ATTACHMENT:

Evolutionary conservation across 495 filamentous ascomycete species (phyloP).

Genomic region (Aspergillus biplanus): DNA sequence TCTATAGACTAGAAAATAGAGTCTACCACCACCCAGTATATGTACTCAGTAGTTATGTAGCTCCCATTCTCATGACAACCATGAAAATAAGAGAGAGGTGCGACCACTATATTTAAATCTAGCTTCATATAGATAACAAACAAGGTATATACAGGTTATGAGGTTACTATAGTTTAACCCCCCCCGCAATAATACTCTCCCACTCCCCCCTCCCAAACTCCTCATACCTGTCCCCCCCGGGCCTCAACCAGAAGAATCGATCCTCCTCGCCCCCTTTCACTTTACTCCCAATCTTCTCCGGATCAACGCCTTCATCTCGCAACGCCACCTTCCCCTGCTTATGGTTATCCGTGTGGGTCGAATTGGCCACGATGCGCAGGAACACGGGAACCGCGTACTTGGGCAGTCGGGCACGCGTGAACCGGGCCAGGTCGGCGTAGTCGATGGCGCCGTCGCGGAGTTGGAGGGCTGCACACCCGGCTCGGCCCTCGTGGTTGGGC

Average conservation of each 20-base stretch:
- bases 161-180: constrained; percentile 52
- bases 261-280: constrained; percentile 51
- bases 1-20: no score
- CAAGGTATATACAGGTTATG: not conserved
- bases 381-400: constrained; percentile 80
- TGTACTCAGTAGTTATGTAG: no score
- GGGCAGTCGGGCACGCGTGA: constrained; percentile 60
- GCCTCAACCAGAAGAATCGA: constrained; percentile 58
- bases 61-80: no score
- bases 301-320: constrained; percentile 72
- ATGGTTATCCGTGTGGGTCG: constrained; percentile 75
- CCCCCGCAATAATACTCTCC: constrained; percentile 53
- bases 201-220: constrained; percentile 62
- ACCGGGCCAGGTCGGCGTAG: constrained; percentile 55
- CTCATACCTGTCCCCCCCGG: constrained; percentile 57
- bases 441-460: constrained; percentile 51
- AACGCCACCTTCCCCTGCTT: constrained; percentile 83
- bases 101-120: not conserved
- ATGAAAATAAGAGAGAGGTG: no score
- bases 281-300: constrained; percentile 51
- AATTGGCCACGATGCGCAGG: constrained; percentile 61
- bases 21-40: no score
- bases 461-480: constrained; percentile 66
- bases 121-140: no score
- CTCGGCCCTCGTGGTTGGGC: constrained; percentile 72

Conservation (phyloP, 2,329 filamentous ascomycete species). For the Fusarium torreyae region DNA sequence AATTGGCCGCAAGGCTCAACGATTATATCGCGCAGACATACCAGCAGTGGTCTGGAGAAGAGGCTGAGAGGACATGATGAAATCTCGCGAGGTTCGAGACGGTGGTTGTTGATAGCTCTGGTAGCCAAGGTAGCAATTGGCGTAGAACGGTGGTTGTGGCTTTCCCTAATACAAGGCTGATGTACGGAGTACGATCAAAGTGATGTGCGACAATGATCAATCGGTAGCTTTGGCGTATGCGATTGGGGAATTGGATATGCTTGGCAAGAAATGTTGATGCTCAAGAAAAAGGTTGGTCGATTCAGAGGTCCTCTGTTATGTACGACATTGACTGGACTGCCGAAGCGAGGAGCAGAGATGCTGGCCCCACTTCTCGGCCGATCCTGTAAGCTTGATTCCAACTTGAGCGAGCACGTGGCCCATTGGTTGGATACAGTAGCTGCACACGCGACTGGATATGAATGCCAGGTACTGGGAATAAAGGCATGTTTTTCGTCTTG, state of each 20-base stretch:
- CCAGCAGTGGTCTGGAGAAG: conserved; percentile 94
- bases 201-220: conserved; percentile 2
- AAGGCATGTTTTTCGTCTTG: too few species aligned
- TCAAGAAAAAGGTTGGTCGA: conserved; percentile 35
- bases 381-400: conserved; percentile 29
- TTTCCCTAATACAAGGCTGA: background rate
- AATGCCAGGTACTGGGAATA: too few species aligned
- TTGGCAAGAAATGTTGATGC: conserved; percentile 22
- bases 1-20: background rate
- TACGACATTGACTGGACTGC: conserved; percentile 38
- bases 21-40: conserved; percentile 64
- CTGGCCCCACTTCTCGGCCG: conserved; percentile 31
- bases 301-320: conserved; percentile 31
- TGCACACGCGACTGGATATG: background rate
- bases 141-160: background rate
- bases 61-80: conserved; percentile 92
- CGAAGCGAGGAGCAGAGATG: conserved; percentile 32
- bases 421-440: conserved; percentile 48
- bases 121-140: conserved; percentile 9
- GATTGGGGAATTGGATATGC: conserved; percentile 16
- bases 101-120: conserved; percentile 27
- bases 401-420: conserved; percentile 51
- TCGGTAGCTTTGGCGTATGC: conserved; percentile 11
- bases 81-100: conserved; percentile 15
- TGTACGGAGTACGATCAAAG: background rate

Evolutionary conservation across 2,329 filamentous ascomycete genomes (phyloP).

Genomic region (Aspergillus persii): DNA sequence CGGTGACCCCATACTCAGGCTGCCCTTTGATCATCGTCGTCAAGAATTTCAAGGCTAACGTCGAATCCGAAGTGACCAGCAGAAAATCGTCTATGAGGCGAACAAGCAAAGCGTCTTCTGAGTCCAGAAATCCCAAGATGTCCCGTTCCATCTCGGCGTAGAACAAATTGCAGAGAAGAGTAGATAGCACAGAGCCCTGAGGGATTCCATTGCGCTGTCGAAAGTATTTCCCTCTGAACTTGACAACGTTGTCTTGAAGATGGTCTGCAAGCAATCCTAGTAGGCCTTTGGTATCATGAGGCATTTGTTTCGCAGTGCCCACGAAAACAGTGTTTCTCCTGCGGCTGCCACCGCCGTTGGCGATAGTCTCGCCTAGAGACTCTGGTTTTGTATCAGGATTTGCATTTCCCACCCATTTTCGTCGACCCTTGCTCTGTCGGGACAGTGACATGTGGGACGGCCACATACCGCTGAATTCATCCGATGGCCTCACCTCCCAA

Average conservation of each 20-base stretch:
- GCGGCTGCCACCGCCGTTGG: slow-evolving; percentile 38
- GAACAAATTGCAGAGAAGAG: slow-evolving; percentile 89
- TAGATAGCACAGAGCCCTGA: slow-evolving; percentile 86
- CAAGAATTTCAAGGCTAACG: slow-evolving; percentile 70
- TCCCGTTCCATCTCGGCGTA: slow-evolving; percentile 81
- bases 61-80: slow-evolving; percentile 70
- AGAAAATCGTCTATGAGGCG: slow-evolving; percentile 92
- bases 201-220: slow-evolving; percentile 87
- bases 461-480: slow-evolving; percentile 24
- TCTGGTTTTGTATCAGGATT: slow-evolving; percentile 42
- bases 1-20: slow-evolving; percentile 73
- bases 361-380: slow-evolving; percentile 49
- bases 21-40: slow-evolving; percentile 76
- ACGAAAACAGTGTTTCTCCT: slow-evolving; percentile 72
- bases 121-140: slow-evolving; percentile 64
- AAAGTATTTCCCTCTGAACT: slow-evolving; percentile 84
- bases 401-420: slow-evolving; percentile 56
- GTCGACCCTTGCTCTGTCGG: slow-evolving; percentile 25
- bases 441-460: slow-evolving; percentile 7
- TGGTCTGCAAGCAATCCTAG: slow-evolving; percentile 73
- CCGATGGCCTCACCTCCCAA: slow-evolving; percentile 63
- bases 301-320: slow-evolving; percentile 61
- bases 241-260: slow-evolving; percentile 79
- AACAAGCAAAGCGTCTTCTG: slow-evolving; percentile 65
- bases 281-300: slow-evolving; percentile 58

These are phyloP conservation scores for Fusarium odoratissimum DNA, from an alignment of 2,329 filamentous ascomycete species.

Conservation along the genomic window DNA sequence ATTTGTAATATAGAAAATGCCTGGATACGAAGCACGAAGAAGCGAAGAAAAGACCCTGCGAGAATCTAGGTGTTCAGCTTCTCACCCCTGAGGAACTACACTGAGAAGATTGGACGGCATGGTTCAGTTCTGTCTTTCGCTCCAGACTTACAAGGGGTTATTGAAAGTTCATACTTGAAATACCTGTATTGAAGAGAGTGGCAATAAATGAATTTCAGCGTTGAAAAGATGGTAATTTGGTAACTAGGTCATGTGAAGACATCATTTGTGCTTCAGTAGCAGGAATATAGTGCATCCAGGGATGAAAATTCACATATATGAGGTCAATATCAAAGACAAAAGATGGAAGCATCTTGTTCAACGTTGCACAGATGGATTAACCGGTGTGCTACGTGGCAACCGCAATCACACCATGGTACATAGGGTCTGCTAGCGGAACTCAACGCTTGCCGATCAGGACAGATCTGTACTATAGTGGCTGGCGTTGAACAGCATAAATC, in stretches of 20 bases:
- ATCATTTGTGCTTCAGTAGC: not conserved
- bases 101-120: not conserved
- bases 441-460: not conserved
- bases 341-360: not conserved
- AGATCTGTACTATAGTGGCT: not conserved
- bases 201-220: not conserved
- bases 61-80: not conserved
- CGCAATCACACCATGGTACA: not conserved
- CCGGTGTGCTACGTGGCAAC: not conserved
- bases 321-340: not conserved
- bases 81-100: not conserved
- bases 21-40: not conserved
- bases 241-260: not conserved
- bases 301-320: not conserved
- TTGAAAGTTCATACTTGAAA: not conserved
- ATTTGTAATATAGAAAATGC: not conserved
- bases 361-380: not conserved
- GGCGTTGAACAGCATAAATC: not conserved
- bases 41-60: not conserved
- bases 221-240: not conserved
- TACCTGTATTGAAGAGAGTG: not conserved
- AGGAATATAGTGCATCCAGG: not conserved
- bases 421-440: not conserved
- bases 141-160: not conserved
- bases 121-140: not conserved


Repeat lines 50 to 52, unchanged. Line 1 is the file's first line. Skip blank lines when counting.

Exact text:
- bases 101-120: conserved; percentile 27
- bases 401-420: conserved; percentile 51
- TCGGTAGCTTTGGCGTATGC: conserved; percentile 11